For the purposes of permitted activities and investments outside of the US, the Final Rule revises the requirements in the same way as the foreign trading exemption under the proprietary trading rules. Among other conditions, the Proposed Rule would only have permitted the activities if:
• the banking entity conducting the activity was not organized under the laws of the US or of one or more states
• no subsidiary, affiliate, or employee of the banking entity was incorporated or physically located in the US and
• no ownership interest in the covered fund was offered for sale or sold to a resident of the US.
In contrast, the Final Rule narrows these restrictions to require that:
• the banking entity engaging as principal in, making the decision to, and providing the financing for, the investment in, or the sponsorship of, the covered fund not be located in or organized under the laws of the US or any state and
• the investment or sponsorship is not accounted for as principal by any branch or affiliate located in the US or organized under the laws of the US or any state.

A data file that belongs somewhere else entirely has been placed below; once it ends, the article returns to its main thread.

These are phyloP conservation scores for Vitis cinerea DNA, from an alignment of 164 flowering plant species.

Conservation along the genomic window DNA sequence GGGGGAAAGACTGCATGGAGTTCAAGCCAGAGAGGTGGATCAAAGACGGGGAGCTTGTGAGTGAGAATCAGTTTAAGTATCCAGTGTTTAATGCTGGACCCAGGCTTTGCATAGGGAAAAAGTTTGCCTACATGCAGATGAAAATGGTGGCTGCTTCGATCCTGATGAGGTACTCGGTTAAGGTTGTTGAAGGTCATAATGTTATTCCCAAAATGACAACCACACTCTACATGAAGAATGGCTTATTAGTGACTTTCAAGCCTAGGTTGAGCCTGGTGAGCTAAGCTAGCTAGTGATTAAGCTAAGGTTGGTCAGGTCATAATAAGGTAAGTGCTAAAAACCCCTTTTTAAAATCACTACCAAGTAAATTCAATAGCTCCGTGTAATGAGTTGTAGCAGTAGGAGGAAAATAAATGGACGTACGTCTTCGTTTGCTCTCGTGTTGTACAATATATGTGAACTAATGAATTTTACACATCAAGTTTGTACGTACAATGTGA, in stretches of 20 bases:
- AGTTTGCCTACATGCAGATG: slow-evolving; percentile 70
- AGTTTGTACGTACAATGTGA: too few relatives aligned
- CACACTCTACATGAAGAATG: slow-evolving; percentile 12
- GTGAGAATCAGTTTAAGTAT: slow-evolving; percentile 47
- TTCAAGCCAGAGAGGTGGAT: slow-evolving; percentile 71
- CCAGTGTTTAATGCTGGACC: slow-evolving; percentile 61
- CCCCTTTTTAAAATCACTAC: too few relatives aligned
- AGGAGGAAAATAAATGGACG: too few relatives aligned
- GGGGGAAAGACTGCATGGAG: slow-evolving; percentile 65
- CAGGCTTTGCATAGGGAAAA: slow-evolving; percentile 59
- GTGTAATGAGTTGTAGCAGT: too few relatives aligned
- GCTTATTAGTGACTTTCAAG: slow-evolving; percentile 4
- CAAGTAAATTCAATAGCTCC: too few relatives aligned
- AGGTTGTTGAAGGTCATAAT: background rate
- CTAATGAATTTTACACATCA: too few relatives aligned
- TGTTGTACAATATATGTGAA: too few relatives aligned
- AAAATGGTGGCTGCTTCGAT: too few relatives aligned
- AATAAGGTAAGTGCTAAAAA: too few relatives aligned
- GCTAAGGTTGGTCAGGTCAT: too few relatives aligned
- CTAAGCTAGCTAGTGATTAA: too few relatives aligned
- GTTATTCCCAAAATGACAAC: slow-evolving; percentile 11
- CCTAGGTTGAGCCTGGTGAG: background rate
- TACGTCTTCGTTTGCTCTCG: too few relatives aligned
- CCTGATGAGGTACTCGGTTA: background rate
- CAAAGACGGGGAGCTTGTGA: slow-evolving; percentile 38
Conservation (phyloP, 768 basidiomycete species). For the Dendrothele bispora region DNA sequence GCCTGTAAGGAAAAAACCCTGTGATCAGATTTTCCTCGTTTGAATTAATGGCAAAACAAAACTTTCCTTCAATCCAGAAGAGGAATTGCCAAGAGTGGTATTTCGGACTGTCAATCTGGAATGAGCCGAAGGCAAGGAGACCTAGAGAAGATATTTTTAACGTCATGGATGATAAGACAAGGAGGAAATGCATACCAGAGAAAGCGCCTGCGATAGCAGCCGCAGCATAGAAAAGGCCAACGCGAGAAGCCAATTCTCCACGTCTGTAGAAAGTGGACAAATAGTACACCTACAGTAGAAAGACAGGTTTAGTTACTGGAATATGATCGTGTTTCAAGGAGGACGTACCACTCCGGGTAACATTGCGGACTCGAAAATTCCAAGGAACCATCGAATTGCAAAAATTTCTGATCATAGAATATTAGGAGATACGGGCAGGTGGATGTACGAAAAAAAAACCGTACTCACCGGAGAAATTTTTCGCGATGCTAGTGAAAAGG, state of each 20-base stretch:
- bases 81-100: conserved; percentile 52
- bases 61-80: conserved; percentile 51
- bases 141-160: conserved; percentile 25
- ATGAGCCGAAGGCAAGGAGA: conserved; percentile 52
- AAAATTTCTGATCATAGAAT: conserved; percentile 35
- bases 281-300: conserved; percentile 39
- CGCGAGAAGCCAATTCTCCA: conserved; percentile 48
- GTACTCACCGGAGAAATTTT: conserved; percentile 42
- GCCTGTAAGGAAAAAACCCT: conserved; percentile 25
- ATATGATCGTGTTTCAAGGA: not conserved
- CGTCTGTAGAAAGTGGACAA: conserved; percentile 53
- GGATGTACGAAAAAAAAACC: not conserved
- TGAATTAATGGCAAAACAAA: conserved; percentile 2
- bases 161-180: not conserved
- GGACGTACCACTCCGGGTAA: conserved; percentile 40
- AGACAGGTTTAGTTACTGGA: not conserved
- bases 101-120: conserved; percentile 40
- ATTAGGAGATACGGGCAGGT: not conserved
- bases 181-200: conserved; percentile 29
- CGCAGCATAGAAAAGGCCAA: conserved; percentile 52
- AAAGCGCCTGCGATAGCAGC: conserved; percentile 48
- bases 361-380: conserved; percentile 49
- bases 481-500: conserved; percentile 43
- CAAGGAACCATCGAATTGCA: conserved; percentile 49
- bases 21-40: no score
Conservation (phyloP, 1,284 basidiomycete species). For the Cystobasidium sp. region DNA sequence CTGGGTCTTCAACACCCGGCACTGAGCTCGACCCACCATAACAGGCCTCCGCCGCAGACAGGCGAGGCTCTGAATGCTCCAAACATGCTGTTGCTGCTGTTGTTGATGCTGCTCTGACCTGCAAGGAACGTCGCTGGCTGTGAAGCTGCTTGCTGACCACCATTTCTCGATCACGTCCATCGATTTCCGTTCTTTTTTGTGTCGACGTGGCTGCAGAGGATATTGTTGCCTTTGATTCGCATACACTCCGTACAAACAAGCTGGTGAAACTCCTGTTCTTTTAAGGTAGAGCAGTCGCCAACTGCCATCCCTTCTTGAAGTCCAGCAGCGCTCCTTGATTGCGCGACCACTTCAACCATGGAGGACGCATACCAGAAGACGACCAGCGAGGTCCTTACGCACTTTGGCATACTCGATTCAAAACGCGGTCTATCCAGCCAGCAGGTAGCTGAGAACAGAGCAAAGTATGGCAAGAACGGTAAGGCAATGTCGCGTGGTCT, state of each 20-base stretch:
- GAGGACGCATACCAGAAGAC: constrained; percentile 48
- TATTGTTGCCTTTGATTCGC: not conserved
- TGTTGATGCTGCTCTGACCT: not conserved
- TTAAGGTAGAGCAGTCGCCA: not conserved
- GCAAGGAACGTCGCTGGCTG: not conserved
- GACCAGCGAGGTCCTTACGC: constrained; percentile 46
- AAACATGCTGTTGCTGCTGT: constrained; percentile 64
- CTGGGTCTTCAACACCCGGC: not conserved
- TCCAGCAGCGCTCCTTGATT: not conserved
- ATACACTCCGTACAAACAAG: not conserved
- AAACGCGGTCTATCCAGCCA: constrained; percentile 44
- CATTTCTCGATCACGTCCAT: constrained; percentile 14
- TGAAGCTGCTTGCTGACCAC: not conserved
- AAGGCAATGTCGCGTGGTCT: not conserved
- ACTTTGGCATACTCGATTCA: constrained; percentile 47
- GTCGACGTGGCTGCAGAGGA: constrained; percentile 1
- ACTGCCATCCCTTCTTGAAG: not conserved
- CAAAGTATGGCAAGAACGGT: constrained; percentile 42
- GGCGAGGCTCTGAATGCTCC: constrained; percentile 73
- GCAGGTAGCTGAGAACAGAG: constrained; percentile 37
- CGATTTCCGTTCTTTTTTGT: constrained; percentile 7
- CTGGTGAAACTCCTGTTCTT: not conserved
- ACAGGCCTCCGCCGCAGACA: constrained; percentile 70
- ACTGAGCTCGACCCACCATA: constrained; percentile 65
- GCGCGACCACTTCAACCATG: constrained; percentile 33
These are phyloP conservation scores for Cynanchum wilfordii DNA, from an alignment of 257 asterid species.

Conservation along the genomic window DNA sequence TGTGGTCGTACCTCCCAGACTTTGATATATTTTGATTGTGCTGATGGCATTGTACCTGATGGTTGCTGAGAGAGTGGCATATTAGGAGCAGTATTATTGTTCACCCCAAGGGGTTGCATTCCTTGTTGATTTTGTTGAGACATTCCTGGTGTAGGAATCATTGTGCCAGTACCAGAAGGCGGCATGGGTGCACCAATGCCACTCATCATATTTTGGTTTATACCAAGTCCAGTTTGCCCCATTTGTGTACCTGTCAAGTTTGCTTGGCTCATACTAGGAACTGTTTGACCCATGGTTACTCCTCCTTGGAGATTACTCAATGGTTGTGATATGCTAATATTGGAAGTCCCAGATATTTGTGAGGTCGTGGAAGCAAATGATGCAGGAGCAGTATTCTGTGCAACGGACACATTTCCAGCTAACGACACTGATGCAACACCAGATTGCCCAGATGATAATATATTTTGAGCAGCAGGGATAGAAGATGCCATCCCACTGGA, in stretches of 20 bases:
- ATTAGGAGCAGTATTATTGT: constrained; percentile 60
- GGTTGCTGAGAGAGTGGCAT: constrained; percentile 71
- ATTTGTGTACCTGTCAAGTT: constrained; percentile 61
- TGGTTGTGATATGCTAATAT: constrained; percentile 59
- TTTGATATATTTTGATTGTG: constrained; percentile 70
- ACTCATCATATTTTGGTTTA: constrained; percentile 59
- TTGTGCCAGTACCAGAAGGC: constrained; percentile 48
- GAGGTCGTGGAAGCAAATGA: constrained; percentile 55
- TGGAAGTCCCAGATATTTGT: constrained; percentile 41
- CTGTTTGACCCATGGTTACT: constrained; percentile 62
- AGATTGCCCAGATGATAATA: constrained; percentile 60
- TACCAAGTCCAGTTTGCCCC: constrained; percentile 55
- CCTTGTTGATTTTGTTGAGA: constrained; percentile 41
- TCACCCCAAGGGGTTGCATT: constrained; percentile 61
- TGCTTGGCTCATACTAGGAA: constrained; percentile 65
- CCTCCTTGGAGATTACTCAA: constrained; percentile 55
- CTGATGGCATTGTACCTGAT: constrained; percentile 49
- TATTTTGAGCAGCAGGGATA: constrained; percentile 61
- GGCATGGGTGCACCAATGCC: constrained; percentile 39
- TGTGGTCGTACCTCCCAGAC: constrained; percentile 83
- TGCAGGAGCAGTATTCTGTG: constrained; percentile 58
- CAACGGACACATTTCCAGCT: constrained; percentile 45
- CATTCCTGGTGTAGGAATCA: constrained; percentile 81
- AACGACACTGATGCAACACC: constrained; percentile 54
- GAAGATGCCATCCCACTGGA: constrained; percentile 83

The Final Rule retains the requirement that no ownership interest be offered for sale to a resident of the US, but potentially softens that requirement by clarifying that it is satisfied where an offering does not “target residents” of the US.
The Proposed Rule required banking entities to develop Volcker Rule compliance programs. Banking entities that exceeded certain asset and volume of activity thresholds were subject to enhanced compliance program standards with more specific and complex requirements. Even banking entities that did not engage in any activities covered by the Volcker Rule were expected to develop policies and procedures and a compliance program to prevent prohibited activities. The Final Rule makes certain significant changes to the compliance program and reporting requirements.